Keeping Kids in the Game

Sports can help kids develop healthy exercise habits and may be part of the solution for the rise in childhood obesity and other concerning medical conditions we once connected to adulthood, such as Type 2 diabetes and elevated cholesterol levels.

You can expect more bumps and bruises when your kid takes on the challenge of youth league football, baseball or soccer, for example. However, there are ways to prevent your young athletes from experiencing strains, sprains, and other injuries that can end their season early.

We have a large team of highly qualified sports medicine orthopedists, podiatrist, physical therapists, occupational therapists, athletic trainers and rehabilitation specialists at Barrington Orthopedic Specialists who are well-equipped to help you heal after an injury. But we’d rather see you on the field than in our exam rooms.

So, we’ve put together a list of actions parents and kids can take to help prevent injury and ensure sports activities remain on your schedule this season, and for years to come.


Preseason homework

Check out the coaching staff, the association sponsoring the sport, and the equipment being used.

Meet with the coaches and take the time to monitor a few practice sessions. The best coaches inspire children to develop their full potential but don’t place the emphasis on winning at all costs.

Knowledge of the sport, good motivational skills, and effective communication are all part of being a stellar coach, one who won’t force your child to play even when it hurts.

Make sure game and practice equipment is in top shape as well. You may have to pay a fee for helmets or purchase other required items from a list, but the association sponsoring the team is responsible for acquiring safe spaces for practice and game day, as well as equipment that meets safety standards.

Athletic training coverage for practices and or games.  The athletic trainer will provide injury assessment, injury prevention and provide rehab for athletic injuries.

 

Gear up

Use the right sports gear. Once you’ve got a list from the coach, make sure your child is outfitted with the right shoes, helmet, pads, and other gear recommended for the sport. All these items help children perform at their best and may keep your young athlete from a serious injury.

 

Fitness for the field

Get your child a preseason physical so a doctor can help ensure the youngster is mature enough and healthy enough to play a sport. Be sure to talk with your doctor about which sport your kiddo wants to play, as different sports often require different levels of fitness.


Pregame strategy

Coach your child about the dangers of playing or practicing when hurt or sick. A minor strain that typically resolves with rest and ice can become a major sprain or even a break when your child tries to push through the hurt and finish a game.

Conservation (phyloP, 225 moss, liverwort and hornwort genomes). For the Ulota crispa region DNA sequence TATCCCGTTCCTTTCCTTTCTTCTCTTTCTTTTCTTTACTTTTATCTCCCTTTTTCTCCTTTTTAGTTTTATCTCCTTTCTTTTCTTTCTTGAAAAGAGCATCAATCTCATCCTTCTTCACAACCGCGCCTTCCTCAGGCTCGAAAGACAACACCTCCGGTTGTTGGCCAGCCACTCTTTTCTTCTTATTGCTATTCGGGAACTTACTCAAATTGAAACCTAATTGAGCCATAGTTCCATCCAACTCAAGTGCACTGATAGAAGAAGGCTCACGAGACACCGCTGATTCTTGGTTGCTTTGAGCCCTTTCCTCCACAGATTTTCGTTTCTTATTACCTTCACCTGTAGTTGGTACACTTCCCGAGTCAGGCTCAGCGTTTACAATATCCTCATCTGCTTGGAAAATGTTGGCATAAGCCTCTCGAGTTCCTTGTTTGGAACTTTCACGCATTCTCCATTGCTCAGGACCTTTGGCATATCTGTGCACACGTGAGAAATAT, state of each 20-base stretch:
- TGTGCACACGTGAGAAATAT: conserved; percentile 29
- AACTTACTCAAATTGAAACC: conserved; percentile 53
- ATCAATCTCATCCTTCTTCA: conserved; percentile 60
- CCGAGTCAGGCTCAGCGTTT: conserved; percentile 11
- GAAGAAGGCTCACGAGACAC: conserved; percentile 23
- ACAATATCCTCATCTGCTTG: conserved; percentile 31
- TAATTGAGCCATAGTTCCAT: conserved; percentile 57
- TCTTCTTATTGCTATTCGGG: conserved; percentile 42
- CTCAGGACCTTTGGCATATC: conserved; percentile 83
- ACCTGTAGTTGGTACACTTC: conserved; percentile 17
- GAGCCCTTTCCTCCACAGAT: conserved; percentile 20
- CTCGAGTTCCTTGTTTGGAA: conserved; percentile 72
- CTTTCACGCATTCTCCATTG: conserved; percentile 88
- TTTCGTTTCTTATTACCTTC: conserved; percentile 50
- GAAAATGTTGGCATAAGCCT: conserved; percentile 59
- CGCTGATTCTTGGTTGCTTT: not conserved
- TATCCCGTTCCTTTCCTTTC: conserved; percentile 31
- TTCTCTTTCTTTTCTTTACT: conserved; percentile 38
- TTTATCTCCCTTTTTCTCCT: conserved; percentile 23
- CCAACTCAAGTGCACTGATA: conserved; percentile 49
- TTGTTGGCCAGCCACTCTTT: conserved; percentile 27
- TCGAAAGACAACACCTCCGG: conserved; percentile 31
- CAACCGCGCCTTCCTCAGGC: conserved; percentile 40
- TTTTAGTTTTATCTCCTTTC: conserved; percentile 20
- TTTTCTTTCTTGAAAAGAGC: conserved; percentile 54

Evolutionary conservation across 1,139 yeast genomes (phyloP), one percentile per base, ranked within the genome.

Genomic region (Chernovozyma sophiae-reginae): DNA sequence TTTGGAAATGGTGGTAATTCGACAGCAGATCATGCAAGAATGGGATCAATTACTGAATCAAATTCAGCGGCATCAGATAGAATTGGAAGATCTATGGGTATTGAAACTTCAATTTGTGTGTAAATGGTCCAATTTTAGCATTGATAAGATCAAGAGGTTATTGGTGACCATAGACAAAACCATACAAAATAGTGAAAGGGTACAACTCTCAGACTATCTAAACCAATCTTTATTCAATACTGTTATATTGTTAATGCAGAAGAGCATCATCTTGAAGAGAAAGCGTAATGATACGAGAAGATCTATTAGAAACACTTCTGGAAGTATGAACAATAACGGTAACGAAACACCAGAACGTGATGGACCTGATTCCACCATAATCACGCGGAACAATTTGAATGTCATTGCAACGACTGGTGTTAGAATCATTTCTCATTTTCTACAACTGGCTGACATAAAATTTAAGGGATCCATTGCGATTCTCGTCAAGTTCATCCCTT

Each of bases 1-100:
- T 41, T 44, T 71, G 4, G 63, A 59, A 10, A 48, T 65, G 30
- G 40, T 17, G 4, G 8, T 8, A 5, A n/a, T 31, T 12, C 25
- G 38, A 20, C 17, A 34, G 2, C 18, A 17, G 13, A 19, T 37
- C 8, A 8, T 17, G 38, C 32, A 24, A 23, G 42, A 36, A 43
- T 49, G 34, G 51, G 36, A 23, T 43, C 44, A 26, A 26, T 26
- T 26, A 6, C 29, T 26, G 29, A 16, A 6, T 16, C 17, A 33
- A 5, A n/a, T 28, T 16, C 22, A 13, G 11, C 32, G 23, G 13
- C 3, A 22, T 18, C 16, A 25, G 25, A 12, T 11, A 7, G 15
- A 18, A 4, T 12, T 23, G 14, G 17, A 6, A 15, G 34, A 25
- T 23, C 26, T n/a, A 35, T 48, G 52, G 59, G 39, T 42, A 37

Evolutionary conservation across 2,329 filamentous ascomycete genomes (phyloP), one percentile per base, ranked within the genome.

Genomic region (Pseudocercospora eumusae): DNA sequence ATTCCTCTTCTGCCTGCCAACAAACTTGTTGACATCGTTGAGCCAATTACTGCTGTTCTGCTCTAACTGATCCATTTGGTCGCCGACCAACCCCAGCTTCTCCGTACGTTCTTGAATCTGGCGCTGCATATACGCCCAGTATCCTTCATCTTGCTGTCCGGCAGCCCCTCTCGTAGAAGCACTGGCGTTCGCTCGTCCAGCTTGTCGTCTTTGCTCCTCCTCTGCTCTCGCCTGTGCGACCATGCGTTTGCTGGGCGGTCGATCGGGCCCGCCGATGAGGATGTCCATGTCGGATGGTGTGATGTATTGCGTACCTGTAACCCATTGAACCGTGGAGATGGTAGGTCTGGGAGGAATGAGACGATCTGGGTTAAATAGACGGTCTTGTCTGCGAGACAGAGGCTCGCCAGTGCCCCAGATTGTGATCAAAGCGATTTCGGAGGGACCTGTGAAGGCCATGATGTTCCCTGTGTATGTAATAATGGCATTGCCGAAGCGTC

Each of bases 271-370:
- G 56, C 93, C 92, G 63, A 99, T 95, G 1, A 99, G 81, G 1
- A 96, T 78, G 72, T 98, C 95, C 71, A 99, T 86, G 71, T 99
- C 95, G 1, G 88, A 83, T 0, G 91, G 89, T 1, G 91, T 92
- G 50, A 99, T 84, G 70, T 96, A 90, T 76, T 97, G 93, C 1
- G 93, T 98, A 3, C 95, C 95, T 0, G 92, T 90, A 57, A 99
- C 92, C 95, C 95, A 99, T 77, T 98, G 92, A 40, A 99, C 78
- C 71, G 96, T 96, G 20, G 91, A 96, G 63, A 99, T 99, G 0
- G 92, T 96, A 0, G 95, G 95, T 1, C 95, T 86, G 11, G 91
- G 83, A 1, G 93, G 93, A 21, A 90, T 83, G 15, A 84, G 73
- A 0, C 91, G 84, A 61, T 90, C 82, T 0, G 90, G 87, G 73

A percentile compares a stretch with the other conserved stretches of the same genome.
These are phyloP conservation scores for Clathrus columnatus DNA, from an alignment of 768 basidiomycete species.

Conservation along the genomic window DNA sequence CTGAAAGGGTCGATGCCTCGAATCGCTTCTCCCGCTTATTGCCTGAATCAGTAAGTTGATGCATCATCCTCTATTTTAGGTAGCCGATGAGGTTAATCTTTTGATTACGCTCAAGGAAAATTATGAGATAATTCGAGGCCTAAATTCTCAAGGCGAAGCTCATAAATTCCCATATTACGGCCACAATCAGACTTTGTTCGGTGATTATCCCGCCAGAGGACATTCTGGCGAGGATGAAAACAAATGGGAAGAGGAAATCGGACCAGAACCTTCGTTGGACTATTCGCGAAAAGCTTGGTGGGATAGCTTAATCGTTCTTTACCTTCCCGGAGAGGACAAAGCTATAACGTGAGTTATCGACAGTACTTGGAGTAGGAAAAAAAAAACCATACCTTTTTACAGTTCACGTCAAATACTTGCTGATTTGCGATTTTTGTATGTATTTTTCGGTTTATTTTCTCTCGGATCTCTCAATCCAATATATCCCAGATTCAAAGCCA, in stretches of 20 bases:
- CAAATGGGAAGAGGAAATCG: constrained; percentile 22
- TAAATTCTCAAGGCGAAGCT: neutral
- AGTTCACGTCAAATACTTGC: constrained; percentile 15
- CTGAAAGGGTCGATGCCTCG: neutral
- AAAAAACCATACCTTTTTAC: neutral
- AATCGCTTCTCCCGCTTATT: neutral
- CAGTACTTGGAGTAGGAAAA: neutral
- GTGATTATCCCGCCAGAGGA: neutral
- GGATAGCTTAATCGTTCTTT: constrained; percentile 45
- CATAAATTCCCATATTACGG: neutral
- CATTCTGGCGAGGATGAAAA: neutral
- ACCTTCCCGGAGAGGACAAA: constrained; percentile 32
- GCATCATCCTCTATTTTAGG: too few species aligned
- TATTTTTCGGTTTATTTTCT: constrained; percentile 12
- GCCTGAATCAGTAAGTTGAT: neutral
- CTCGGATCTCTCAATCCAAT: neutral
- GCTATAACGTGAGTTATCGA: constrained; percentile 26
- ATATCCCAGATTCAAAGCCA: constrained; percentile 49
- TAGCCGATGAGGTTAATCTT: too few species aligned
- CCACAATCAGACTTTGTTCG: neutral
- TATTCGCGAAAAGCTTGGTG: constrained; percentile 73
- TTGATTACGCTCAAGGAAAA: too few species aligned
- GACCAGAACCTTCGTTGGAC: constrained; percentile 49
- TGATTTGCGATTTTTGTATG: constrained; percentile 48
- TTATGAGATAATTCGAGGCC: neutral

Shoulders, elbows, knees, and ankles are at high risk for injury when practices go too long, especially if your child has noticed pain or discomfort in or near these joints.

Overall health can become an issue if your child returns to activities too quickly after a viral illness or tries to play with a fever, cough, or other ailment. Dehydration is always a concern in sports and can occur very quickly when you’re sick.


Eat healthy

Young bones, joints, tendons, and muscles require the right balance of nutrition to grow and perform their best. Include healthy fats, fresh fruits, lean protein, raw veggies and foods containing calcium and other vital minerals in your child’s diet.

Most kids balk at a diet that’s “good for them,” but they might be more enthusiastic about a diet that helps their muscles grow so they can swing a bat faster or throw a ball farther.


Prevent overuse by varying the sport

A child who focuses on only one sport means not participating in something else they might enjoy just as much, or even more. Overuse injuries, such as tendonitis, also become a potential issue when your child uses the same muscles every day for the same sport.

If your child plays soccer in the fall, consider joining a swim team in the winter to give knees, ankles, and hips a break from soccer’s high-impact workouts. Or take a season off and keep the whole family active with biking adventures or some other fun physical activity.

Make sure practice workouts are also balanced and include age-appropriate endurance, strengthening, and stretching exercises.

If you’re not sure your child is ready for a certain sport or is using the right form when exercising, make an appointment at Barrington Orthopedic Specialists for a fitness evaluation and other information regarding the healthy way for kids to approach sports.   

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